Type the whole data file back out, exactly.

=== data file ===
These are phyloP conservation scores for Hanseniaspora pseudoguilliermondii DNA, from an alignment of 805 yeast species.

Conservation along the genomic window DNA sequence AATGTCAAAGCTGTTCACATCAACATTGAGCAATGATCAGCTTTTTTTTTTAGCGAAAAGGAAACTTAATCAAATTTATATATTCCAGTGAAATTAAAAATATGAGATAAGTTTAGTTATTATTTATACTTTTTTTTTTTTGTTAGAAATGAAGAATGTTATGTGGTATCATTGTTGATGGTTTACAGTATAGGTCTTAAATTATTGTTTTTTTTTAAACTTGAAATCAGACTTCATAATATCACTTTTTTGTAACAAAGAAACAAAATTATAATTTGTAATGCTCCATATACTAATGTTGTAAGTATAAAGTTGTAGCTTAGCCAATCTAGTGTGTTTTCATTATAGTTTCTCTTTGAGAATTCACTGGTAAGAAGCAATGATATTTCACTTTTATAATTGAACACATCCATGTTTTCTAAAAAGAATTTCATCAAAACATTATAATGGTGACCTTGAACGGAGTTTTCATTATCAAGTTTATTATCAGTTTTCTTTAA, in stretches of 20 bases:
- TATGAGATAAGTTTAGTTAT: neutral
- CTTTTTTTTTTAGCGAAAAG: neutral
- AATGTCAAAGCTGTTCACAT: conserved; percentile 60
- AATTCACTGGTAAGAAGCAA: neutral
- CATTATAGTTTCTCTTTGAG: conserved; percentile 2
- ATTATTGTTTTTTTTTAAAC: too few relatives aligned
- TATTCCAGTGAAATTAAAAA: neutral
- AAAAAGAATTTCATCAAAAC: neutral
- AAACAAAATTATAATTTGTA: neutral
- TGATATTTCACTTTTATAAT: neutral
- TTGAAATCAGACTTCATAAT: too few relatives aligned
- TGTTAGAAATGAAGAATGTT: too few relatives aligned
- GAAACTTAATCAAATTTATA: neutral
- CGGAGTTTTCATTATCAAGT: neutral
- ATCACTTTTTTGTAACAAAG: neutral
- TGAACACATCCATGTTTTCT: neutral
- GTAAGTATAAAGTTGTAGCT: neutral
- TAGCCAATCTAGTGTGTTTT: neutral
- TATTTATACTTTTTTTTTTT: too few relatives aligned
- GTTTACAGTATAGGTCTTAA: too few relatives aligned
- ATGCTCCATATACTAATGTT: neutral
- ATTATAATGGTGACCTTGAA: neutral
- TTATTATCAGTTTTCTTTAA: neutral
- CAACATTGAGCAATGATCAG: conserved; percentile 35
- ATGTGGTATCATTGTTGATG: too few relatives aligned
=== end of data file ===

These are phyloP conservation scores for Hanseniaspora pseudoguilliermondii DNA, from an alignment of 805 yeast species.

Conservation along the genomic window DNA sequence AATGTCAAAGCTGTTCACATCAACATTGAGCAATGATCAGCTTTTTTTTTTAGCGAAAAGGAAACTTAATCAAATTTATATATTCCAGTGAAATTAAAAATATGAGATAAGTTTAGTTATTATTTATACTTTTTTTTTTTTGTTAGAAATGAAGAATGTTATGTGGTATCATTGTTGATGGTTTACAGTATAGGTCTTAAATTATTGTTTTTTTTTAAACTTGAAATCAGACTTCATAATATCACTTTTTTGTAACAAAGAAACAAAATTATAATTTGTAATGCTCCATATACTAATGTTGTAAGTATAAAGTTGTAGCTTAGCCAATCTAGTGTGTTTTCATTATAGTTTCTCTTTGAGAATTCACTGGTAAGAAGCAATGATATTTCACTTTTATAATTGAACACATCCATGTTTTCTAAAAAGAATTTCATCAAAACATTATAATGGTGACCTTGAACGGAGTTTTCATTATCAAGTTTATTATCAGTTTTCTTTAA, in stretches of 20 bases:
- TATGAGATAAGTTTAGTTAT: neutral
- CTTTTTTTTTTAGCGAAAAG: neutral
- AATGTCAAAGCTGTTCACAT: conserved; percentile 60
- AATTCACTGGTAAGAAGCAA: neutral
- CATTATAGTTTCTCTTTGAG: conserved; percentile 2
- ATTATTGTTTTTTTTTAAAC: too few relatives aligned
- TATTCCAGTGAAATTAAAAA: neutral
- AAAAAGAATTTCATCAAAAC: neutral
- AAACAAAATTATAATTTGTA: neutral
- TGATATTTCACTTTTATAAT: neutral
- TTGAAATCAGACTTCATAAT: too few relatives aligned
- TGTTAGAAATGAAGAATGTT: too few relatives aligned
- GAAACTTAATCAAATTTATA: neutral
- CGGAGTTTTCATTATCAAGT: neutral
- ATCACTTTTTTGTAACAAAG: neutral
- TGAACACATCCATGTTTTCT: neutral
- GTAAGTATAAAGTTGTAGCT: neutral
- TAGCCAATCTAGTGTGTTTT: neutral
- TATTTATACTTTTTTTTTTT: too few relatives aligned
- GTTTACAGTATAGGTCTTAA: too few relatives aligned
- ATGCTCCATATACTAATGTT: neutral
- ATTATAATGGTGACCTTGAA: neutral
- TTATTATCAGTTTTCTTTAA: neutral
- CAACATTGAGCAATGATCAG: conserved; percentile 35
- ATGTGGTATCATTGTTGATG: too few relatives aligned